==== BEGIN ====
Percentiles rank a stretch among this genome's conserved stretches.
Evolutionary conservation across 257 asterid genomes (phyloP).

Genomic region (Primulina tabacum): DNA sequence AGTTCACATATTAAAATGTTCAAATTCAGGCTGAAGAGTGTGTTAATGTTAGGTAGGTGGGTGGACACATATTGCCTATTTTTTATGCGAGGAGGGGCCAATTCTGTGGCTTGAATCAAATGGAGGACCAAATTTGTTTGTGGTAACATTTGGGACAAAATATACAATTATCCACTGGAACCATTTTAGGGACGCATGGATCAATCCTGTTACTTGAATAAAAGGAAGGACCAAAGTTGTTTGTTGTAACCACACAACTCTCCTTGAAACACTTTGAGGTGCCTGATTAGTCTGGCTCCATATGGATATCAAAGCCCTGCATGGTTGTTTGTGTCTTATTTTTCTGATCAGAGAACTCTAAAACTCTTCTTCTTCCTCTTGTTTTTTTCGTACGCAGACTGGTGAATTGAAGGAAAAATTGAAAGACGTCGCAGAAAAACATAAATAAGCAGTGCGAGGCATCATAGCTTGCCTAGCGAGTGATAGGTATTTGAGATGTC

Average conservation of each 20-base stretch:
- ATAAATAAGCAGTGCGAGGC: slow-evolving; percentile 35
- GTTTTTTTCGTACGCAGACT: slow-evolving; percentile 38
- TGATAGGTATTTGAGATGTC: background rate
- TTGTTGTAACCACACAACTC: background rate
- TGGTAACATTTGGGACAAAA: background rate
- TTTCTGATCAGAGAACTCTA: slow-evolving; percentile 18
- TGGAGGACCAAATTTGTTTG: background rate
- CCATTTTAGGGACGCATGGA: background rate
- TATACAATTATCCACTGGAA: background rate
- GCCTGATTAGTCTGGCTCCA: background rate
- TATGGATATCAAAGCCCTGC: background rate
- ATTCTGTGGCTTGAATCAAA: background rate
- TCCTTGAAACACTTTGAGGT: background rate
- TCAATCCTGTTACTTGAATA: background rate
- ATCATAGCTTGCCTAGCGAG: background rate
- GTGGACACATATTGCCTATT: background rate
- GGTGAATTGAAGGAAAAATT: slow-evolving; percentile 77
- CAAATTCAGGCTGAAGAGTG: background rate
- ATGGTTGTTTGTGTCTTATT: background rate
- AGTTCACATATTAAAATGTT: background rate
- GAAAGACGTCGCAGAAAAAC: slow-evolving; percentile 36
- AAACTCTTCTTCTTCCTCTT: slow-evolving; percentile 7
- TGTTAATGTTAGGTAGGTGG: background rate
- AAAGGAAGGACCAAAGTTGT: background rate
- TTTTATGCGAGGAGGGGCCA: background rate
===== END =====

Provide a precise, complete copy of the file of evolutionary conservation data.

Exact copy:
Percentiles rank a stretch among this genome's conserved stretches.
Evolutionary conservation across 257 asterid genomes (phyloP).

Genomic region (Primulina tabacum): DNA sequence AGTTCACATATTAAAATGTTCAAATTCAGGCTGAAGAGTGTGTTAATGTTAGGTAGGTGGGTGGACACATATTGCCTATTTTTTATGCGAGGAGGGGCCAATTCTGTGGCTTGAATCAAATGGAGGACCAAATTTGTTTGTGGTAACATTTGGGACAAAATATACAATTATCCACTGGAACCATTTTAGGGACGCATGGATCAATCCTGTTACTTGAATAAAAGGAAGGACCAAAGTTGTTTGTTGTAACCACACAACTCTCCTTGAAACACTTTGAGGTGCCTGATTAGTCTGGCTCCATATGGATATCAAAGCCCTGCATGGTTGTTTGTGTCTTATTTTTCTGATCAGAGAACTCTAAAACTCTTCTTCTTCCTCTTGTTTTTTTCGTACGCAGACTGGTGAATTGAAGGAAAAATTGAAAGACGTCGCAGAAAAACATAAATAAGCAGTGCGAGGCATCATAGCTTGCCTAGCGAGTGATAGGTATTTGAGATGTC

Average conservation of each 20-base stretch:
- ATAAATAAGCAGTGCGAGGC: slow-evolving; percentile 35
- GTTTTTTTCGTACGCAGACT: slow-evolving; percentile 38
- TGATAGGTATTTGAGATGTC: background rate
- TTGTTGTAACCACACAACTC: background rate
- TGGTAACATTTGGGACAAAA: background rate
- TTTCTGATCAGAGAACTCTA: slow-evolving; percentile 18
- TGGAGGACCAAATTTGTTTG: background rate
- CCATTTTAGGGACGCATGGA: background rate
- TATACAATTATCCACTGGAA: background rate
- GCCTGATTAGTCTGGCTCCA: background rate
- TATGGATATCAAAGCCCTGC: background rate
- ATTCTGTGGCTTGAATCAAA: background rate
- TCCTTGAAACACTTTGAGGT: background rate
- TCAATCCTGTTACTTGAATA: background rate
- ATCATAGCTTGCCTAGCGAG: background rate
- GTGGACACATATTGCCTATT: background rate
- GGTGAATTGAAGGAAAAATT: slow-evolving; percentile 77
- CAAATTCAGGCTGAAGAGTG: background rate
- ATGGTTGTTTGTGTCTTATT: background rate
- AGTTCACATATTAAAATGTT: background rate
- GAAAGACGTCGCAGAAAAAC: slow-evolving; percentile 36
- AAACTCTTCTTCTTCCTCTT: slow-evolving; percentile 7
- TGTTAATGTTAGGTAGGTGG: background rate
- AAAGGAAGGACCAAAGTTGT: background rate
- TTTTATGCGAGGAGGGGCCA: background rate